In his capacity as president, Donald Trump reportedly asked two high-ranking national intelligence officials in March to help him push back against the FBI investigation into possible connections between his presidential campaign and the Russian government.
Two current and two former intelligence officials spoke with the Washington Post on condition of anonymity, saying that Trump appealed separately to both the director of national intelligence, Daniel Coats, and Adm. Michael S. Rogers, the director of the National Security Agency, and urged them to publicly deny the existence of any evidence of collusion during the 2016 election.
Coates and Rogers both deemed the requests to be inappropriate, and both refused to comply.
Trump reportedly made his requests after then-FBI Director James Comey told the White House Intelligence Committee that the FBI was investigating “the nature of any links between individuals associated with the Trump campaign and the Russian government and whether there was any coordination between the campaign and Russia’s efforts,” the Post reports.
While Trump’s conversation with Rogers was documented in an internal memo by a senior NSA official, it is unclear whether a similar memo was prepared to document Trump’s conversation with Coates, but officials told the Post that such memos could be made available to both the special counsel now overseeing the Russia investigation and congressional investigators, who might explore whether Trump attempted to impede the FBI investigation.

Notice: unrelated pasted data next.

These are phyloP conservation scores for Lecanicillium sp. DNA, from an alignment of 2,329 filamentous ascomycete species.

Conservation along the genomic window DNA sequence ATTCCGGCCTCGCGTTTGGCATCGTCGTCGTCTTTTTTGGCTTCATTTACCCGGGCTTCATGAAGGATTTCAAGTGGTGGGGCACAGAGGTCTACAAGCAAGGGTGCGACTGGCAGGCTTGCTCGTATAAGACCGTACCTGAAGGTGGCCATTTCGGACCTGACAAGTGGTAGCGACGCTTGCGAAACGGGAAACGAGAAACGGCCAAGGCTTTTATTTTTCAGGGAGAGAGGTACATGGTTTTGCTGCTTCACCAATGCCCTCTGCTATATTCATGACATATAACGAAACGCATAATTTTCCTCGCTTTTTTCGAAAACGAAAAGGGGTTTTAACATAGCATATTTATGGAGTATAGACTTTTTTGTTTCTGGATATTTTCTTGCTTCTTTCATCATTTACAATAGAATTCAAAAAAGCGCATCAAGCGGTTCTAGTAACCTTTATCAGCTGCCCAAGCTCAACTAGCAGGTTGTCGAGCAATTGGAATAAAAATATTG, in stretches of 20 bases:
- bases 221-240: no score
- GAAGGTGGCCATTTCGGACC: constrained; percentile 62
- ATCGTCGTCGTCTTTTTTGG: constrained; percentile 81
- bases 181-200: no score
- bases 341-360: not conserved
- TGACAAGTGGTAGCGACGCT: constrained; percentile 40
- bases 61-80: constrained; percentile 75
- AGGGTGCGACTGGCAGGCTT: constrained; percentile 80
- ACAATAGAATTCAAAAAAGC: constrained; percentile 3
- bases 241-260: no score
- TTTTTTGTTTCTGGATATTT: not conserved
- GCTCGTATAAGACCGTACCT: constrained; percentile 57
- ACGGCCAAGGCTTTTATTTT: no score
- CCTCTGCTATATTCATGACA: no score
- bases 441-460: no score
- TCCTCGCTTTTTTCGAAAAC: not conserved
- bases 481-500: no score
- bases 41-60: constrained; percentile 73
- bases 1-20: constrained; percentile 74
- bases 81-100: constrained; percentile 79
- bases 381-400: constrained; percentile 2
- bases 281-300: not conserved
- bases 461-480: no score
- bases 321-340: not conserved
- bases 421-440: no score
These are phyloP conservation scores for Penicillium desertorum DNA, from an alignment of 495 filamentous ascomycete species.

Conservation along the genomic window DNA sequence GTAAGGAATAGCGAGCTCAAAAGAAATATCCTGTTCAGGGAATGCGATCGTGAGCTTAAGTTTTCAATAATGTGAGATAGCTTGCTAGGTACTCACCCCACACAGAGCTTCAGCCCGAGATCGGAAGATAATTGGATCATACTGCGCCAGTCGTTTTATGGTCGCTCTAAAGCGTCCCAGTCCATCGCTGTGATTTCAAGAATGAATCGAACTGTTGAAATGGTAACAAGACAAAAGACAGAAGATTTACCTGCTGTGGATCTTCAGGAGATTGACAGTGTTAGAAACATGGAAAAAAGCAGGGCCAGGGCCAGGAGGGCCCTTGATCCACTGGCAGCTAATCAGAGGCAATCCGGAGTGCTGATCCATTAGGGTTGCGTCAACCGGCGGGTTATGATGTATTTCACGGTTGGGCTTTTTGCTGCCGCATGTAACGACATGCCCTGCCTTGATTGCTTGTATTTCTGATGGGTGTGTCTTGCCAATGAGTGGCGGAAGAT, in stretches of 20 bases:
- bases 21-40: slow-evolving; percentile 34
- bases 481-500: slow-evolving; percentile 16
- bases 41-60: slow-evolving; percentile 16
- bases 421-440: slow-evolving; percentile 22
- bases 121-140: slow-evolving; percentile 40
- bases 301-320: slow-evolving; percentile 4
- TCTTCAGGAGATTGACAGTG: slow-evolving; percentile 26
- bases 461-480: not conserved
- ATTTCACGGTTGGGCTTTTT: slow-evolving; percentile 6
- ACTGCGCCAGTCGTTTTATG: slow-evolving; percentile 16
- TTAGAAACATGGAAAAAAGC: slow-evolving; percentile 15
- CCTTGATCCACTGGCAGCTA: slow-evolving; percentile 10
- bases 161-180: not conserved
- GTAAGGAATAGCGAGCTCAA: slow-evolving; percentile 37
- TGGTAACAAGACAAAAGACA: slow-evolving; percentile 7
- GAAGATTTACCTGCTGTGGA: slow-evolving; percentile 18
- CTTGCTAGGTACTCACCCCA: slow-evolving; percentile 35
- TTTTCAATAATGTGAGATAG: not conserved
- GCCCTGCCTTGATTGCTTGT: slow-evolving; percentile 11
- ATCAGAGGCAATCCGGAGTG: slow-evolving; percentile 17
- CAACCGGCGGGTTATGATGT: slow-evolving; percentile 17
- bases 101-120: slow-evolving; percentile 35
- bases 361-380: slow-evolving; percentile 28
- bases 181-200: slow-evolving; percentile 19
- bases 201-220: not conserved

From the Post:
White House officials say Comey’s testimony about the scope of the FBI investigation upset Trump, who has dismissed the FBI and congressional investigations as a “witch hunt.” The president has repeatedly said there was no collusion.
Current and former senior intelligence officials viewed Trump’s requests as an attempt by the president to tarnish the credibility of the agency leading the Russia investigation.
A senior intelligence official said Trump’s goal was to “muddy the waters” about the scope of the FBI probe at a time when Democrats were ramping up their calls for the Justice Department to appoint a special counsel, a step announced last week.
Senior intelligence officials also saw the March requests as a threat to the independence of U.S. spy agencies, which are supposed to remain insulated from partisan issues.
These allegations only add to the growing pile of evidence that our current president should not be in office. We just watched the former sheriff of Los Angeles County get convicted and sentenced for obstructing a federal investigation into corruption in his jails. What is the penalty for obstruction of justice when you are president of the United States?
What is it going to take for the impeachment process to begin? How long will we have to sit back and watch more and more corruption unfold?
Read more at the Washington Post.